2024 Honda Prologue is new electric crossover based on GM's Ultium platform

Honda on Monday announced that an electric crossover it is developing on a platform sourced from General Motors will be called the Prologue, and will start sales in the United States as a 2024 model.

In a statement, Honda said the name was chosen to reflect that the new crossover will only be the first of several electric vehicles headed to U.S. showrooms in the coming years. Honda has a target of reaching 40% EV sales in North America by 2030 and 100% by 2040.

While Honda is developing its own dedicated EV platform known as the e:Architecture, for models launching from the second half of the decade, the automaker will initially rely on GM’s Ultium electric-vehicle platform and battery technology for the Prologue, as well as an Acura crossover also due for the 2024 model year.

The Ultium platform supports a variety of vehicle types ranging from small cars to large pickup trucks, crossovers and SUVs, as well as outputs of more than 1,000 hp. The Ultium batteries come in sizes ranging from 50-200 kilowatt-hours, the latter good for over 400 miles of range.

The first Ultium-based vehicle is the 2022 GMC Hummer EV pickup truck, which starts production this fall.

GM will also be responsible for production of the Ultium-based electric crossovers for Honda and Acura, while the Japanese automakers will handle design and tuning. The Acura, which is expected to be the bigger of the two crossovers, is expected to be built at GM’s Spring Hill Manufacturing plant in Spring Hill, Tennessee, where GM will start production of the Ultium-based 2023 Cadillac Lyriq electric crossover in early 2022. The Honda is tipped to enter production at GM’s plant in Ramos Arizpe, Mexico, where the Chevrolet Blazer and Equinox are built.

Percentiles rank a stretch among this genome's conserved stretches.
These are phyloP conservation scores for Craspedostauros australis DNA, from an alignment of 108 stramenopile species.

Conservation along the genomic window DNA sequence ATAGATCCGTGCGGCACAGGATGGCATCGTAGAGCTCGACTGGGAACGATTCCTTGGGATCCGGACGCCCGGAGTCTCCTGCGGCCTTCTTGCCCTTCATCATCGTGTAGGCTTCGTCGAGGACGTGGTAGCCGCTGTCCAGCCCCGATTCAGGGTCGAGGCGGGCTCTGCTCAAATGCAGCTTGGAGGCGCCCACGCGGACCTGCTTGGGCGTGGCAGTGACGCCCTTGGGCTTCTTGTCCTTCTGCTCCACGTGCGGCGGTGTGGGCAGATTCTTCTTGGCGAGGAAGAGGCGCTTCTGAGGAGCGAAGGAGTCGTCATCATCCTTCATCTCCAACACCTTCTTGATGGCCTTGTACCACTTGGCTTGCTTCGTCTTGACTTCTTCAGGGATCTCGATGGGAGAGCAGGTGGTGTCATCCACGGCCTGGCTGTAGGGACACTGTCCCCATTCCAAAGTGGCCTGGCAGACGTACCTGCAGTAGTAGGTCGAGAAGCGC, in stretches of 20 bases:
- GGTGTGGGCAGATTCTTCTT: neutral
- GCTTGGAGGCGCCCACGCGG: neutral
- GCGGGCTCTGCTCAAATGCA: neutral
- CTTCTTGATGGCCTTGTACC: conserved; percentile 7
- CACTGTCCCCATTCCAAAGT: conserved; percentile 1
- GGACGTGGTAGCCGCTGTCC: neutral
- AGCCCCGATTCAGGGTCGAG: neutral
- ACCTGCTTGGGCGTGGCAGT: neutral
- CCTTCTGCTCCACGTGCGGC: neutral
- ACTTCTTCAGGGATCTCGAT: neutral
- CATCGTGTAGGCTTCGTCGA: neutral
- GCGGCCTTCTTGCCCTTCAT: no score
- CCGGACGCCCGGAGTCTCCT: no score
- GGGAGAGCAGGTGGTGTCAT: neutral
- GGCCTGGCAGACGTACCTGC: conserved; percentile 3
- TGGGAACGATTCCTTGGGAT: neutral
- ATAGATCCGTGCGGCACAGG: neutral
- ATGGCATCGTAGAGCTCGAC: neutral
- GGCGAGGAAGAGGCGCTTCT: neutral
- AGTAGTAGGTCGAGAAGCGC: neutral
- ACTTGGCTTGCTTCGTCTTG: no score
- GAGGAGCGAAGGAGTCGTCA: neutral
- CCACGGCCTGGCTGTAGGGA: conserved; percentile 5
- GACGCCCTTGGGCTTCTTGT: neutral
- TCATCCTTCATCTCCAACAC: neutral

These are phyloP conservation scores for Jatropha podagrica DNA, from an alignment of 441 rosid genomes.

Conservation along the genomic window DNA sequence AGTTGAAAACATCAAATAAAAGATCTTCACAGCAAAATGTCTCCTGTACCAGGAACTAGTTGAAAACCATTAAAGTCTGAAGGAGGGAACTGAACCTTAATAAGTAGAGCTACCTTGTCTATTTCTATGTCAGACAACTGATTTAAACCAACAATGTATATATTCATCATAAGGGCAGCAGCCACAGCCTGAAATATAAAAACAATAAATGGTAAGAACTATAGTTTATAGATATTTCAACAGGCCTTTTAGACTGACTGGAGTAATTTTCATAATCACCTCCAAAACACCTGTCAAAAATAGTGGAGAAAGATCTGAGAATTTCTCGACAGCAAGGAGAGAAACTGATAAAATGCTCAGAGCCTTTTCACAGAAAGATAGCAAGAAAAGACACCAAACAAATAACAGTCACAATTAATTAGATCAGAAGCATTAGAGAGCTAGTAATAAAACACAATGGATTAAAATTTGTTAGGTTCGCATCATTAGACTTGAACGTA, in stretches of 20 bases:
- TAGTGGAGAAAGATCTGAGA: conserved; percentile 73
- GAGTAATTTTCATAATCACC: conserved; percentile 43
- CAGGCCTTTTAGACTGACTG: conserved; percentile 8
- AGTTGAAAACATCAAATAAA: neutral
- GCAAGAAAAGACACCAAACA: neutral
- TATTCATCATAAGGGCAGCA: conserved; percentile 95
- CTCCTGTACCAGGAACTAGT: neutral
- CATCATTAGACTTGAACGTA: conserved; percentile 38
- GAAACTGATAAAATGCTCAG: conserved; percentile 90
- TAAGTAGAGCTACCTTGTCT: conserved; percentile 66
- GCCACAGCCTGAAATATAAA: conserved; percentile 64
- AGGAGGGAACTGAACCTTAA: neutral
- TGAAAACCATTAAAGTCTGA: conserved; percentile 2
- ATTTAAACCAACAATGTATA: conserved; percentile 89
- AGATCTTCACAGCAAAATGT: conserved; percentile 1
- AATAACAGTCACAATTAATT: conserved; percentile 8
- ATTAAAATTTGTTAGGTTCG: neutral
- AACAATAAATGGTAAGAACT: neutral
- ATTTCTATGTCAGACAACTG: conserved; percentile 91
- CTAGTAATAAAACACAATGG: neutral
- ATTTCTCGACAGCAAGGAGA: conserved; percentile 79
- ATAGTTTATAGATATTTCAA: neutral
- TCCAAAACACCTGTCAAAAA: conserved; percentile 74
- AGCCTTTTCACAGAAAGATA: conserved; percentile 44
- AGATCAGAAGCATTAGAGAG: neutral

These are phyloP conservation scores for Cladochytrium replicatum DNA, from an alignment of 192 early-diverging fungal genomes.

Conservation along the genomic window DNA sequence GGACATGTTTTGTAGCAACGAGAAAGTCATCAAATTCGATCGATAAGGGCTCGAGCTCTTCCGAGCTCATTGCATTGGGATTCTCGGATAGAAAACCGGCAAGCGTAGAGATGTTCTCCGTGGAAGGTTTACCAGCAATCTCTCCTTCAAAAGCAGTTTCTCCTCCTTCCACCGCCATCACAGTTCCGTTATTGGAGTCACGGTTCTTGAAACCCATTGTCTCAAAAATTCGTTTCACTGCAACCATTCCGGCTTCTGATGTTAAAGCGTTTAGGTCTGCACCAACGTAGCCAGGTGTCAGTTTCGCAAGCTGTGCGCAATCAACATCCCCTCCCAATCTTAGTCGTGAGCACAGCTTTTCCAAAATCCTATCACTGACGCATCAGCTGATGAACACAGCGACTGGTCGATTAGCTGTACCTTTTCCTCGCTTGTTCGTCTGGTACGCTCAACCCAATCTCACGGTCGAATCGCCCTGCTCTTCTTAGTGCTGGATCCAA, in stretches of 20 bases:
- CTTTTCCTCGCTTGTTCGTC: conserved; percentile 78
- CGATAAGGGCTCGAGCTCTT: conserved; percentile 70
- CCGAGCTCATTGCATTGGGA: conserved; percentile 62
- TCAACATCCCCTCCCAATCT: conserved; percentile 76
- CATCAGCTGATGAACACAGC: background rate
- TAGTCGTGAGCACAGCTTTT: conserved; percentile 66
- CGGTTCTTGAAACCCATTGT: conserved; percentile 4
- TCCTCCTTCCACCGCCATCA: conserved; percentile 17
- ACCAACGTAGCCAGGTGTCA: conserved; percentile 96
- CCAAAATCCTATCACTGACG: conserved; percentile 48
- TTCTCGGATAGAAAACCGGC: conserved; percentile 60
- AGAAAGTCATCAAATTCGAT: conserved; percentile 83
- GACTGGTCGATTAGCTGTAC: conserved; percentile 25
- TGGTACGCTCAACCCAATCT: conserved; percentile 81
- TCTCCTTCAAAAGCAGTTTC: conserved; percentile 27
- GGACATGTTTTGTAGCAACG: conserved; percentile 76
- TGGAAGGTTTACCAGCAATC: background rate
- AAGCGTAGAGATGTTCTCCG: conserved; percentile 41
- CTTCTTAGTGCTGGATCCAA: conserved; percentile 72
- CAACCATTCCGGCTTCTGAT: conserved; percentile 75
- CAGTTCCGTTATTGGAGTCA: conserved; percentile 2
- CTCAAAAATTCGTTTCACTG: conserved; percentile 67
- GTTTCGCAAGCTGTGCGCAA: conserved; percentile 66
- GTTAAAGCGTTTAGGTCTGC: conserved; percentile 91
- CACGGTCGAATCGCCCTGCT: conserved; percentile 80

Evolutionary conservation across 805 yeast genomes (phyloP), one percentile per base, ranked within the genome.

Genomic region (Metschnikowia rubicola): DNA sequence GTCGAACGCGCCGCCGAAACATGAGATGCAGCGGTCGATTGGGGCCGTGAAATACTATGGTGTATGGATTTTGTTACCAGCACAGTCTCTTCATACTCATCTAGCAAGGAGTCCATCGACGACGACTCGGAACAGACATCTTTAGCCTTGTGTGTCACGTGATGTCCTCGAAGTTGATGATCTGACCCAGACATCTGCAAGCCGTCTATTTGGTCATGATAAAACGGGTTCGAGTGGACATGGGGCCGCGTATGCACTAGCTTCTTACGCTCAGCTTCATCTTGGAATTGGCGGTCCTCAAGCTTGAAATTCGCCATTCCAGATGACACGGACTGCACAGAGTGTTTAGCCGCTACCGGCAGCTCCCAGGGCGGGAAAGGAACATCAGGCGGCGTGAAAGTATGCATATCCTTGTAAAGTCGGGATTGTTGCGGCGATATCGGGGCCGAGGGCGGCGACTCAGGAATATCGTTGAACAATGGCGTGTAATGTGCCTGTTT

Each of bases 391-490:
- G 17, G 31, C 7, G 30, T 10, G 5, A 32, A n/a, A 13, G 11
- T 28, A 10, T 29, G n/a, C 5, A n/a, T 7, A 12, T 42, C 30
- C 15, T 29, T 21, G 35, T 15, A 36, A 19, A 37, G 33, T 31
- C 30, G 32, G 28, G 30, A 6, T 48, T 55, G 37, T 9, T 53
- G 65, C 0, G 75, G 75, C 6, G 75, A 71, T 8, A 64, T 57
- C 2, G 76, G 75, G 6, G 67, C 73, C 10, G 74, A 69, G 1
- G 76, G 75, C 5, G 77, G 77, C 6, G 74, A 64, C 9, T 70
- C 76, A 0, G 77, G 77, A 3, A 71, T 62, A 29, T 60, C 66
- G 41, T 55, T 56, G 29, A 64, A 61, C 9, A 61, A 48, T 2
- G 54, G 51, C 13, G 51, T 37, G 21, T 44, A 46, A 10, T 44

Since their original agreement, Honda and GM have further strengthened ties in North America. The two last year also proposed an alliance in the area of platform and powertrain sharing, as well as in R&D, purchasing, and connected services. The two automakers have also collaborated in the area of fuel cells since 2013.

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Honda is also a key investor in Cruise, the self-driving startup controlled by GM, and has been picked to oversee operation of Cruise’s first self-driving service in Japan. Timing for the service’s launch is unclear at present.

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